Ilex paraguariensis, yerba mate is a native plant from the southern region of Brazil. Studies showed that yerba mate has an antioxidant potential, which could help to reduce the risk of developing neurodegenerative diseases, as Alzheimer's Disease (AD). It's known that I. paraguariensis grows in acid soils with aluminium (Al), which is bioavailable in these soils. Al has a neurotoxic potential related with the progression of neurological disorders. This study aim was to evaluate the potential of I. paraguariensis in the etiology of AD using strains of Caenorhabditis elegans and the concentration of Al and antioxidants in the yerba mate extract. The results of the I. paraguariensis infusions made at 65°C and at 75° C show that there was no significant difference between both temperatures when preparing the tea infusion in relation to the presence of Al, methylxanthines, phenolic compounds and flavonoids. Additionally, in the case of Al, there was no difference between the extracts prepared at both temperatures. The behavioral parameters of C. elegans were altered after a long-term exposure to both factors: I. paraguariensis extract and Al. Through the antioxidant levels results along with the Al content on the Acetylcholinesterase (AChE) activity it is possible to observe that the acute and chronic exposure to Al and I. paraguariensis leaves extract are very similar to wild-type worms. Moreover, we can observe that the results in both the transgenic strains long-term exposed to I. paraguariensis leaves extract and to the Al concentrations presented an increase in the AChE activity.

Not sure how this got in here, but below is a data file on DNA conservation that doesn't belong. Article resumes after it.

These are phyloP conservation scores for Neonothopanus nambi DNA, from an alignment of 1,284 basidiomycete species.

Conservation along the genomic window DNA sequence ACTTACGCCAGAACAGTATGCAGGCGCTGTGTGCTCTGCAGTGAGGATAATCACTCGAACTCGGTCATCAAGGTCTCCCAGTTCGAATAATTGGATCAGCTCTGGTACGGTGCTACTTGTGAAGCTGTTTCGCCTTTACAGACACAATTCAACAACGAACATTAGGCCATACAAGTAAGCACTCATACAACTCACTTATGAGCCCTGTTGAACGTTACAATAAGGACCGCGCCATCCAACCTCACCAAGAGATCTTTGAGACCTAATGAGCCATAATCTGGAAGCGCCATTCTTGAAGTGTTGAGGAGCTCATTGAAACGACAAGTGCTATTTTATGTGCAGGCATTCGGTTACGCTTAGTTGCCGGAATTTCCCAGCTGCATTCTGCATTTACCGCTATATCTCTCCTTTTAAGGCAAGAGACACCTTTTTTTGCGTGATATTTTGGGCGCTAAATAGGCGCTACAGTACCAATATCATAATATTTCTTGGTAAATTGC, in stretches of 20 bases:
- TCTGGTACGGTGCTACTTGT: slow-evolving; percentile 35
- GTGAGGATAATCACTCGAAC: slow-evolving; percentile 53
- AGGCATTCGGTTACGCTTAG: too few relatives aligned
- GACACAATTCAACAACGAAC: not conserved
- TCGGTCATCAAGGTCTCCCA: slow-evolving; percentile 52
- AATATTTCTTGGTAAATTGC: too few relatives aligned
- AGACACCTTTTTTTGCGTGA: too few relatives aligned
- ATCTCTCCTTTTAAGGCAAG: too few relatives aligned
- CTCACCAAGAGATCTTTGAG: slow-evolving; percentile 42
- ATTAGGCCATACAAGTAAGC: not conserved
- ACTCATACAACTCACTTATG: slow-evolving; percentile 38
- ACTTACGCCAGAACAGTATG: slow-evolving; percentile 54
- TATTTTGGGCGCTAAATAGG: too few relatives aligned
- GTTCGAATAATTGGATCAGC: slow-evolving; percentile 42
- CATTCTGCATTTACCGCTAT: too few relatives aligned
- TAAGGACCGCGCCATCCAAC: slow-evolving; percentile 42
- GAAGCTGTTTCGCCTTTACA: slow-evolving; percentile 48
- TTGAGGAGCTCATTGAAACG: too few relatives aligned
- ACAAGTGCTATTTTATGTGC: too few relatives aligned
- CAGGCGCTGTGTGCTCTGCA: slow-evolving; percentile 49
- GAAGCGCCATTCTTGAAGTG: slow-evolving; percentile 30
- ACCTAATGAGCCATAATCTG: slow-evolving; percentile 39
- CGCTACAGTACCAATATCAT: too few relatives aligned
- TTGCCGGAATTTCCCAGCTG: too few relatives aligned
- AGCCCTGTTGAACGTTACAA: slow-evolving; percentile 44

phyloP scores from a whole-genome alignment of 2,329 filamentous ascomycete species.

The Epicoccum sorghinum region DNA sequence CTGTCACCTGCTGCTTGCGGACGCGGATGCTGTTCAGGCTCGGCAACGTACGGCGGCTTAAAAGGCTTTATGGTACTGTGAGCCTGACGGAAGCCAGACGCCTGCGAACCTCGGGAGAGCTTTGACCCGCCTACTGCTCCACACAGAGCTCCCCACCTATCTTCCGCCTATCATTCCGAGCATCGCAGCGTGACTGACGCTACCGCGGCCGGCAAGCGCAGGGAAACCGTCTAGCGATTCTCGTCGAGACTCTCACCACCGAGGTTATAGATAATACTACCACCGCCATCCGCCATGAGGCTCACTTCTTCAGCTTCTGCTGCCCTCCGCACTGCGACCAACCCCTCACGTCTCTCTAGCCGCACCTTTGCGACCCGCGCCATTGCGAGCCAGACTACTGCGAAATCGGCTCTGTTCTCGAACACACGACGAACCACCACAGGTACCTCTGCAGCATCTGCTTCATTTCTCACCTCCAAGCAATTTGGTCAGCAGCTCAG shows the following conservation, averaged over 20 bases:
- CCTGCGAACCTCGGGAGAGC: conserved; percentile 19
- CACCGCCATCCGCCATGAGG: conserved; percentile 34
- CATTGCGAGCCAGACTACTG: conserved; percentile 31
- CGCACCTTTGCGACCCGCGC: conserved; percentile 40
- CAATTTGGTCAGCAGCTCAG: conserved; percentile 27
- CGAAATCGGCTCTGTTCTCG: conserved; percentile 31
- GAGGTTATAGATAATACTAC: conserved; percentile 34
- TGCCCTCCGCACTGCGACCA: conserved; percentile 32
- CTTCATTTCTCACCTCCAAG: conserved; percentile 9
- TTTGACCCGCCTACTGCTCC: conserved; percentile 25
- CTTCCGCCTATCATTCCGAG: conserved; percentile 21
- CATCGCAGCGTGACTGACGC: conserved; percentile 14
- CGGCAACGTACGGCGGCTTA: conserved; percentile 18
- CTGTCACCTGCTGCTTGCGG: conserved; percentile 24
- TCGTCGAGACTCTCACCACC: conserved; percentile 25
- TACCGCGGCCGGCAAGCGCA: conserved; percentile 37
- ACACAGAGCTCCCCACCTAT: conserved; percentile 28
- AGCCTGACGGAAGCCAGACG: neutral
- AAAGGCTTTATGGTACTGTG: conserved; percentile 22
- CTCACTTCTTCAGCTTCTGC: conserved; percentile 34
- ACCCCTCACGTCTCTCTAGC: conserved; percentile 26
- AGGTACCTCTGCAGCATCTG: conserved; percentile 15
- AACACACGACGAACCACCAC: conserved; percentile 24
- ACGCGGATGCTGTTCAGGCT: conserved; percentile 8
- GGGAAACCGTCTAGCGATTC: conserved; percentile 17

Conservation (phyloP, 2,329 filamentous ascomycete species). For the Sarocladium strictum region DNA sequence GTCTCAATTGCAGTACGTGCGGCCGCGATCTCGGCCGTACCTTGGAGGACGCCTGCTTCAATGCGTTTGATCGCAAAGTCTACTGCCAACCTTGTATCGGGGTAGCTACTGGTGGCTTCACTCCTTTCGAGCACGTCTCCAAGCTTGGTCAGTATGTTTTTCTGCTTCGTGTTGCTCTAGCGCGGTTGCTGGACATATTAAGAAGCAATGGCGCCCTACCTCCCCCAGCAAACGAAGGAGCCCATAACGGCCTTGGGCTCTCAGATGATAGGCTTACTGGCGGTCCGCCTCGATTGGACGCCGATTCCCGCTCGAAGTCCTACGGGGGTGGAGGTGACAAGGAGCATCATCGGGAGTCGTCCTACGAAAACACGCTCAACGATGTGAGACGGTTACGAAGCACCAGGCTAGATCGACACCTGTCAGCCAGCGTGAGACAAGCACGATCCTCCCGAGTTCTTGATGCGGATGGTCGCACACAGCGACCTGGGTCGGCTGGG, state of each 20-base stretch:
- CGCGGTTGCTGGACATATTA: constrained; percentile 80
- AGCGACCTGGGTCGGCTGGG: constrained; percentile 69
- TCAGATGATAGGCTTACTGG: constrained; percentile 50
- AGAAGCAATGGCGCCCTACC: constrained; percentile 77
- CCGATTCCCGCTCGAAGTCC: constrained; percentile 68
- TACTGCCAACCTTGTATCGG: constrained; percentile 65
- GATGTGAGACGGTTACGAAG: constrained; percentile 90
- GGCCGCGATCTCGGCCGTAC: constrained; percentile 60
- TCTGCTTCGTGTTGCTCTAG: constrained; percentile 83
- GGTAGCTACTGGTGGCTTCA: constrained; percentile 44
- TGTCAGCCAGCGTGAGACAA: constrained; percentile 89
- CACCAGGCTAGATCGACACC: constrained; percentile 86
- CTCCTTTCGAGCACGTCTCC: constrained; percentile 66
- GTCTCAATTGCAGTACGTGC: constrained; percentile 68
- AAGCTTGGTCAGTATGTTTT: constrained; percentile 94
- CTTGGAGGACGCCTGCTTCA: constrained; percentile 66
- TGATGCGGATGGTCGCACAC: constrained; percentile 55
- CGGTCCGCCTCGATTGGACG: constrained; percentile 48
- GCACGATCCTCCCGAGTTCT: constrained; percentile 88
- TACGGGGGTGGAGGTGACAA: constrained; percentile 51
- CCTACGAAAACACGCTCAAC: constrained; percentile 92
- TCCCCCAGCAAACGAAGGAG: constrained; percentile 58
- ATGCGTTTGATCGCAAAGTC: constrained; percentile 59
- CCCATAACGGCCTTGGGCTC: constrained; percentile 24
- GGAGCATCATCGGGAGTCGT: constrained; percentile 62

Journal of Inorganic Biochemistry – Elsevier
Published: Apr 1, 2018
It’s your single place to instantly
discover and read the research
that matters to you.
Enjoy affordable access to
over 18 million articles from more than
15,000 peer-reviewed journals.
All for just $49/month
Query the DeepDyve database, plus search all of PubMed and Google Scholar seamlessly
Save any article or search result from DeepDyve, PubMed, and Google Scholar... all in one place.
All the latest content is available, no embargo periods.
“Whoa! It’s like Spotify but for academic articles.”@Phil_Robichaud